Books I've Read in the Last Two Weeks and Barely Recall Now

My ability to hold on to a plot line beyond a month is severely limited, which is good and bad. The bad part is that I think I may have a brain tumor. The good part is that I can read books more than once, always with a sense of de ja vu, like I may have read it before. Some of the time, that's because I'm not reading with great attention, but with one eye on the dog and the other eye closing in tiredness (I read mostly at bedtime). But here's an update on what I've read recently, as far as I can remember it. All of these books came from the wonderful, amazing, fantabulous Princeton Public Library. If that library were a man (or a woman), I would gladly make out with it.

1.  Finders Keepers by Stephen King. This book includes characters from his last volume, Mr. Mercedes, which I also read but can't remember very well. According to Wikipedia, it's the second in a trilogy devoted to this town, these characters. Finders Keepers runs over a slightly familiar trope for King, a fan obsessed with a writer (think Lisley's Story and Misery).  But it was... boring. By King standards, because one of his greatest strengths is that he creates page-turning tensions. You must keep reading until the end. That was true of this book, but the plot was boring. A bad guy kills an author and steals his money and all of his unpublished work and then buries it in his own back yard, after killing the other two people who helped him pull off the heist. He then goes to prison for a few decades for a different crime, and the kid whose family buys his house uncovers the treasure a few years later.  The novel centers around the killer being released and tracking down the little boy. Not to ruin it for you, but there is a scene at the end where the bad guy burns to death trying to rescue the books, not unlike what happens to Annie Wilkes in Misery. I didn't care much for the kid or his plight and the characters seemed flat. I read it cover to cover though.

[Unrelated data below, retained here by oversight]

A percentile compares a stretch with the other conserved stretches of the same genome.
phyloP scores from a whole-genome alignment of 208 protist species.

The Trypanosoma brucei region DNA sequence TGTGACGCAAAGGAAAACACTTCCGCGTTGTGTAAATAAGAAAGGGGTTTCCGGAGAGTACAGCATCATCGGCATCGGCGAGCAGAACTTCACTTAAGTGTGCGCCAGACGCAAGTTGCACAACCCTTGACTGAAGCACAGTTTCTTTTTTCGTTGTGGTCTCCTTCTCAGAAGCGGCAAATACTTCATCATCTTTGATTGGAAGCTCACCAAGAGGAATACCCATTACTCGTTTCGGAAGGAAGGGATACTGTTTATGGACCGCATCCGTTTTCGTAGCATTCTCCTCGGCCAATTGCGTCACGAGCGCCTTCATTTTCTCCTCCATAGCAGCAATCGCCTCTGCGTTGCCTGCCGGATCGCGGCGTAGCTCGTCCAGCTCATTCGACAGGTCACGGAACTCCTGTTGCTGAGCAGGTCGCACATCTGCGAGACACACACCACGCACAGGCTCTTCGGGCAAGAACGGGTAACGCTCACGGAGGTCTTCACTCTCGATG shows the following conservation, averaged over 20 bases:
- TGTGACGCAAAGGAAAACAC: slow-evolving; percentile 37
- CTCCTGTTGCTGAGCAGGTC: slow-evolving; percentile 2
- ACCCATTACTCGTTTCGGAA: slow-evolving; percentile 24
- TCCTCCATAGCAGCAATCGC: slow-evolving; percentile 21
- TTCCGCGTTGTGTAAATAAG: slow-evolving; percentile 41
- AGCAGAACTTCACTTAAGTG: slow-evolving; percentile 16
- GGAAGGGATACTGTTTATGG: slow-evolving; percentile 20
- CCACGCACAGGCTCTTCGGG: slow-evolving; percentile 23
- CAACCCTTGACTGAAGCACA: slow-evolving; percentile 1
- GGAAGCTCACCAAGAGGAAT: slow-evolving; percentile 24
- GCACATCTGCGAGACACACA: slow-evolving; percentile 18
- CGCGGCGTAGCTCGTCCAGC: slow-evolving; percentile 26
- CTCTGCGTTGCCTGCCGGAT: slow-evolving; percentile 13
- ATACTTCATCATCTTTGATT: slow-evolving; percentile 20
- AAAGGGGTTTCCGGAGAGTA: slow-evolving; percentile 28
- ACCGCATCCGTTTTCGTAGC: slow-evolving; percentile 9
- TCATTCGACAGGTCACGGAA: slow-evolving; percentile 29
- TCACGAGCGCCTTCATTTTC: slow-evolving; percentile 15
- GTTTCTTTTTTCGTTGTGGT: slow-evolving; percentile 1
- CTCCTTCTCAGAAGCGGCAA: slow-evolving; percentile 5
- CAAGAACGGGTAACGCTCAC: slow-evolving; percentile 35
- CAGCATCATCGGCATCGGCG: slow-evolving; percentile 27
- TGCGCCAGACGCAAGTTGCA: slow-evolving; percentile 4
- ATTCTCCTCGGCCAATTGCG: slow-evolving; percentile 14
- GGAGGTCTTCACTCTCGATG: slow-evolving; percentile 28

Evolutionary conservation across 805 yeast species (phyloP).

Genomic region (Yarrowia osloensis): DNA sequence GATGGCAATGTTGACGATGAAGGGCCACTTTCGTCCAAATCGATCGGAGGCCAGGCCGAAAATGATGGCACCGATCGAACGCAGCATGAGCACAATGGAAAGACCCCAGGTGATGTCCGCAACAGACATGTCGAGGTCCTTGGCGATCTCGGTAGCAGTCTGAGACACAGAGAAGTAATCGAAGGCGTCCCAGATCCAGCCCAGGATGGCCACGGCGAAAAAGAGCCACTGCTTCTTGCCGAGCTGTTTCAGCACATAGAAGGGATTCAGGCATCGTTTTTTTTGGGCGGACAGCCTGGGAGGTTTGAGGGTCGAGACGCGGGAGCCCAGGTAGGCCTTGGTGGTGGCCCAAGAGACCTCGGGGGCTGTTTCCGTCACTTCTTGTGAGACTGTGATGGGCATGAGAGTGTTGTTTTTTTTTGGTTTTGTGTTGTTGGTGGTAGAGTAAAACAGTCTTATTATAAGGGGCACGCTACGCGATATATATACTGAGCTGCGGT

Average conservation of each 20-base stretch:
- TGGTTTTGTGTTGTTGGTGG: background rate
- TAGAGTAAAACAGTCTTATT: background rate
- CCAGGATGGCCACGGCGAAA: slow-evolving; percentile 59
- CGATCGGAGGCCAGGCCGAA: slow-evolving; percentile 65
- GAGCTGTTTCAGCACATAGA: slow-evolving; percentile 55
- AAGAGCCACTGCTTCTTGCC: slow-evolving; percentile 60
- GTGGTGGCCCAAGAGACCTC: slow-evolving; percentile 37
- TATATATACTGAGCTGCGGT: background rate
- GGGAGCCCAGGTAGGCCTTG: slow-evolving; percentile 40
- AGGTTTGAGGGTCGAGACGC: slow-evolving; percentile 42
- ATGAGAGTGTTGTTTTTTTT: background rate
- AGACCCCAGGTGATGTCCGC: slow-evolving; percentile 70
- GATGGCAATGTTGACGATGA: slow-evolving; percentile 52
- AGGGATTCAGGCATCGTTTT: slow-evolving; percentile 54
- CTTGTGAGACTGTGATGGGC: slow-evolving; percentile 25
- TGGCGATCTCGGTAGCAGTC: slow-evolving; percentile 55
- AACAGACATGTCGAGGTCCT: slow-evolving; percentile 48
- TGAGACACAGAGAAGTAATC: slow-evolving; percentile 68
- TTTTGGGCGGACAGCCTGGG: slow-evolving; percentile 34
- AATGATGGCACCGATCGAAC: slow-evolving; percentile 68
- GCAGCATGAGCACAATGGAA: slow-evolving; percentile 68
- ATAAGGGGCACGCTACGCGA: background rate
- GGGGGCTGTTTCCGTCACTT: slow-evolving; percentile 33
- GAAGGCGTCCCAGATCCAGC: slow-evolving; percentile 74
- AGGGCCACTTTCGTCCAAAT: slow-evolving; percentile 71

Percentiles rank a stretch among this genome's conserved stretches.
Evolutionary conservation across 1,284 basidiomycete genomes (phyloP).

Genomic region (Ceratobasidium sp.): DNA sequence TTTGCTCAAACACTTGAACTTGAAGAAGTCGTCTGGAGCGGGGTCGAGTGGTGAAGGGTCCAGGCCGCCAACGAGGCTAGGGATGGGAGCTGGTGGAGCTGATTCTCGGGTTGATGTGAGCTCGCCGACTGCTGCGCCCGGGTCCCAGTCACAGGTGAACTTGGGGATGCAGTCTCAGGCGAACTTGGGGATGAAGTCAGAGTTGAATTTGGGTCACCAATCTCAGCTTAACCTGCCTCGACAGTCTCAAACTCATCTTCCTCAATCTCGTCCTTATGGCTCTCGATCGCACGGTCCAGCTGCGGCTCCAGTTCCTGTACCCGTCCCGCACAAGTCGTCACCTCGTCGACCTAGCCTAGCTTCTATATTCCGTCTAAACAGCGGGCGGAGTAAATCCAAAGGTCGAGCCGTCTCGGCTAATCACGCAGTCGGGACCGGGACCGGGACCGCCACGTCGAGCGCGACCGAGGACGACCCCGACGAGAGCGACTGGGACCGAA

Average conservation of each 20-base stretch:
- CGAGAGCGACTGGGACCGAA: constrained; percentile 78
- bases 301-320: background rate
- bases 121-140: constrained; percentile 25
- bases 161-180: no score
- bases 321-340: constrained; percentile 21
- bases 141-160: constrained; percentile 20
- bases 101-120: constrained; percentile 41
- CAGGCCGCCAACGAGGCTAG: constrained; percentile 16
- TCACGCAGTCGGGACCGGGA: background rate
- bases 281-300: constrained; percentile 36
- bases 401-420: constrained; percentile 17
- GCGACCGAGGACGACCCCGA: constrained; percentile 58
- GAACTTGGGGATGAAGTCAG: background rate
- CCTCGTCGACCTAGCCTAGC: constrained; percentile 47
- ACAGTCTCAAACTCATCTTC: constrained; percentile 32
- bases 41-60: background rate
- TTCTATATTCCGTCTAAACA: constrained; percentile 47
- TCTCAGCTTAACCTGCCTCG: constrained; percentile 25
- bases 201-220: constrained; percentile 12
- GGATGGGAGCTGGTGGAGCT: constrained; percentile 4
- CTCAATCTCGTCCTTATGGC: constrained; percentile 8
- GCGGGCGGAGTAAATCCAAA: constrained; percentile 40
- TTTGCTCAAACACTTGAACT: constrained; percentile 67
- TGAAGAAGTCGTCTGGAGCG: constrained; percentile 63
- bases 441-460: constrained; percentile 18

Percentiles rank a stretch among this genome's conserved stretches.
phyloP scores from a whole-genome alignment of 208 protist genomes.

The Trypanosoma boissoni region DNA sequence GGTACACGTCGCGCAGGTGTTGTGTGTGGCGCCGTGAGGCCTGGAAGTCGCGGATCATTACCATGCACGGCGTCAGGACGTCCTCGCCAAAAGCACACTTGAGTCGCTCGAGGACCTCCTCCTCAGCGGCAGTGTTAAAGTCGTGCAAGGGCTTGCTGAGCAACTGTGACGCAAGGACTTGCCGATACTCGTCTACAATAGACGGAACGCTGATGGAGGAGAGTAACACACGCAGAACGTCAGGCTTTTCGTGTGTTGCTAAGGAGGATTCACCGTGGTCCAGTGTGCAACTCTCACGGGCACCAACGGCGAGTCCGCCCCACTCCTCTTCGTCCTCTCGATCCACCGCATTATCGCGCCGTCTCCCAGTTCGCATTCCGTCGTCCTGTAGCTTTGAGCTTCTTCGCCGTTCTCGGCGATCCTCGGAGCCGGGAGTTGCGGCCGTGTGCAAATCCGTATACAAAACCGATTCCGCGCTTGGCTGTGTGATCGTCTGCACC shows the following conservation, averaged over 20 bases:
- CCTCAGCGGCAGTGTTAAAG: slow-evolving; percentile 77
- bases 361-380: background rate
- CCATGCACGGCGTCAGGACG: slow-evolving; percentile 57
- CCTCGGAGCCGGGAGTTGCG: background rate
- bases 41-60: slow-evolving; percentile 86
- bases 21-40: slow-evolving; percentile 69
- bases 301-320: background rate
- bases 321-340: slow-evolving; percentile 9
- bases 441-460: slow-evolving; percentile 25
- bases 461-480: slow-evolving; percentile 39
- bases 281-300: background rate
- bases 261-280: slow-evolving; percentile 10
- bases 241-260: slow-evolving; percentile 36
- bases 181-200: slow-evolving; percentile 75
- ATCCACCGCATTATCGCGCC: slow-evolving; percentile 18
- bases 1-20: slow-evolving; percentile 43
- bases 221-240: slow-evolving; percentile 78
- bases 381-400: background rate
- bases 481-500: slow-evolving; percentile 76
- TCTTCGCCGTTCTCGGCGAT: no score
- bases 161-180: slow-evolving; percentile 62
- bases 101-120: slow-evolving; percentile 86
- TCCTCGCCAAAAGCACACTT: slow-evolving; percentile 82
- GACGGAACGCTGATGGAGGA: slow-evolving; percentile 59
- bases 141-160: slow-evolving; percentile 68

2. By Nightfall by Michael Cunningham. If you haven't read The Hours, you must. This book did not compare to that one, but the writing was lovely, so many beautiful sentences. He reminds me of McEwan--they both write about moments in life where the character is trying to decide what it all means, why are we here, what does life mean, but not in a pontificating or obvious way. The story was about an art curator who thinks he might be falling in love with his wife's fucked up younger brother.

3. Long And Faraway Gone, by Lou Berney. This is a crime novel about two characters trying to solve mysteries from the past. One is a detective hired to figure out why this woman is being harassed at her place of business (he's also a survivor of a terrible crime 20 years earlier); the other a woman whose sister disappeared at the county fair twenty years ago. I liked it, but it felt like the writer wasn't sure how to resolve the mysteries. Both were solved when other characters just messed up to what had happened. With no consequence. Also, the two crimes did not link up in any way and the characters only fleetingly intersected. Which story was more interesting? The guy who couldn't figure out why he survived this mass shooting in a movie theater after-hours. No answer was forthcoming. That question was not answered.

4. The Dangerous Husband by Jane Shapiro. I picked this one up mostly because I thought, Oh, finally, a book with the word "husband" in the title instead of "wife." This quick read was a dark comedy about the difficulty of staying married, particularly when the husband is chronically, hyperbolically clumsy and prone to knocking over bookshelves and people at any given moment. Halfway though, the wife realizes she can't leave him, and so he must die. The writing was entertaining, strange, and somewhat tiring with its quirkiness, but I guess that means one should just not try to read it all in one sitting.

I'm also now reading Charles Baxter's interrelated collection of short stories with titles like "Bravery," "Loyalty," and "Chastity." I'll let you know how that goes. Library trip is imminent for later on today.